An organized directory of service template
As an admin or part of a platform team, we define, create and manage the environment templates. we can make a template version and use that version to deploy the AWS resources. There were major and minor versions. Minor versions must be backward compatible. AWS Proton fails a new minor version registration if it’s not backward compatible.
4. How to Upload templates
AWS proton helps us to upload the entire environment and service template to S3. We need to make separate ZIP of the Environments and Services templates.
tar -zcvf env-template.tar.gz environment/
tar -zcvf srv-template.tar.gz service/
5. Getting started to use AWS Proton
Use this AWS GIT repo to try out a demo using the service
Let me demonstrate how a platform team can offer service teams self-service infrastructure provisioning and service deployment.
Let us start with setting up of template
- Zip the template and upload it to s3
- The console choose an environment from AWS Proton
3. Choose environment template and upload the template
4. Do the same with the service template also
5. Once the templates are created, go to environment template and service template and publish the version
6. Once the template version is published, go to environment from the proton console
7. Select create an environment and choose the environment template we created and go next, give the environment a name, choose an IAM role for the Environment roles, click on next, review the details, and click on create. It will start the creation of our environment; if we go to CloudFormation, we can see a new stack has been started creating
8. Once the creation is completed, choose a secure connection and create a connection to our source code repository from the console
9. Once the source connection is created, choose Services from the proton console
10. Choose a service template that we created and click on configure. We need to give a service name and provide the service repository details
11. Once the details are updated, click on next and add the details on the next page, give a service instance name, choose the environment in which we need to deploy the service if required add the optional parts also.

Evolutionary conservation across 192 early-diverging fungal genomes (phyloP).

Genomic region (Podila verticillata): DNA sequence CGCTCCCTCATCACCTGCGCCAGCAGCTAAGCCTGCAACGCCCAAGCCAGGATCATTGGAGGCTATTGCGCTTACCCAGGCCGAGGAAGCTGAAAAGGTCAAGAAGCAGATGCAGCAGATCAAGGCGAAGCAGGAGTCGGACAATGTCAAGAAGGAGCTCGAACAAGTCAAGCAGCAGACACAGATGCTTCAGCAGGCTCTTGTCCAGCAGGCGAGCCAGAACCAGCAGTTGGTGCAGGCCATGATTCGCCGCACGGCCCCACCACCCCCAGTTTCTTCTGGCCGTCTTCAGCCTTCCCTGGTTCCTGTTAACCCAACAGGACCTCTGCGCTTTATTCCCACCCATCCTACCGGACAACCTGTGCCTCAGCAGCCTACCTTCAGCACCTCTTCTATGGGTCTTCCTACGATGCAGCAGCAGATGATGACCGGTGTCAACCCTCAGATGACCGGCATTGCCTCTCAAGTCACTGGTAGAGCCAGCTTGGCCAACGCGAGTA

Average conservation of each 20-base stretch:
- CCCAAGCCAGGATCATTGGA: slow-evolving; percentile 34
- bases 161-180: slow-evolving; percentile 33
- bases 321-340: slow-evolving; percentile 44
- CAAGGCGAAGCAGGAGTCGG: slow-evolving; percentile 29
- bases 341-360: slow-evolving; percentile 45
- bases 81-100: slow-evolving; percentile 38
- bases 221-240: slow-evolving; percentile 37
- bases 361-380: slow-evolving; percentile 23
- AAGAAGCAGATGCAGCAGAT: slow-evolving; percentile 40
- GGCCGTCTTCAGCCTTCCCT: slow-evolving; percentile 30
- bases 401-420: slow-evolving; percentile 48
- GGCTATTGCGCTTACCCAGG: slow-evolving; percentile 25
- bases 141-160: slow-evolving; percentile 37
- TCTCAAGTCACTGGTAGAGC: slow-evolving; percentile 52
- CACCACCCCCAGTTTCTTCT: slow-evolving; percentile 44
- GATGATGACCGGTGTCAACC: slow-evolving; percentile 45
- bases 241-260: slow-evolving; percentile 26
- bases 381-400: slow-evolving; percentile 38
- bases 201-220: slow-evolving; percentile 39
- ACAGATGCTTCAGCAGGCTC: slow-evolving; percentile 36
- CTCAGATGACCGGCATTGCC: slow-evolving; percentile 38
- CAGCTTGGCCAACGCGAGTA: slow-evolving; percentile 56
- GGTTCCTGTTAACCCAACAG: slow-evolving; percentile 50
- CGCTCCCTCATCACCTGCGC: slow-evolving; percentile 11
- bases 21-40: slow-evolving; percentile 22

12. Click Next, review the details we added, and click create.
13. This will create the services that were added to the service template.
14. After the deployment is successful, we can see the service instance running in the console
15. If we add the CodePipeline CloudFormation template into the service templates, we can see the pipeline starts whenever we make pushes to the repository; new updates will be deployed into the service instances.
I hope this guide helps you to understand the AWS Proton service. Let me know if you have any questions or suggestions in the comments section.
CloudThat provides end-to-end support with all the Microsoft services. As a pioneer in the Cloud Computing consulting realm, we are AWS (Amazon Web Services) Advanced Consulting Partner, and Training partner. We are on a mission to build a robust cloud computing ecosystem by disseminating knowledge on technological intricacies within the cloud space. Read more about CloudThat’s Consulting and Expert Advisory.
7. Frequently Asked Questions
What is proton AWS?
Managing hundreds or thousands of Microservices whose infrastructure resources change constantly and which need Continuous Integration/Continuous Development (CI/CD) is a tough ask even for a well-versed development team. In this context, AWS Proton is introduced as the first-fully managed delivery service for container and serverless applications.
What is code star in AWS?
It is a cloud-based development service for swift development, building, and deployment of applications on AWS. The AWS code star helps to configure the entire continuous delivery tool-chain within minutes.
How do I use AWS Proton?
The following video from AWS answers this question effectively.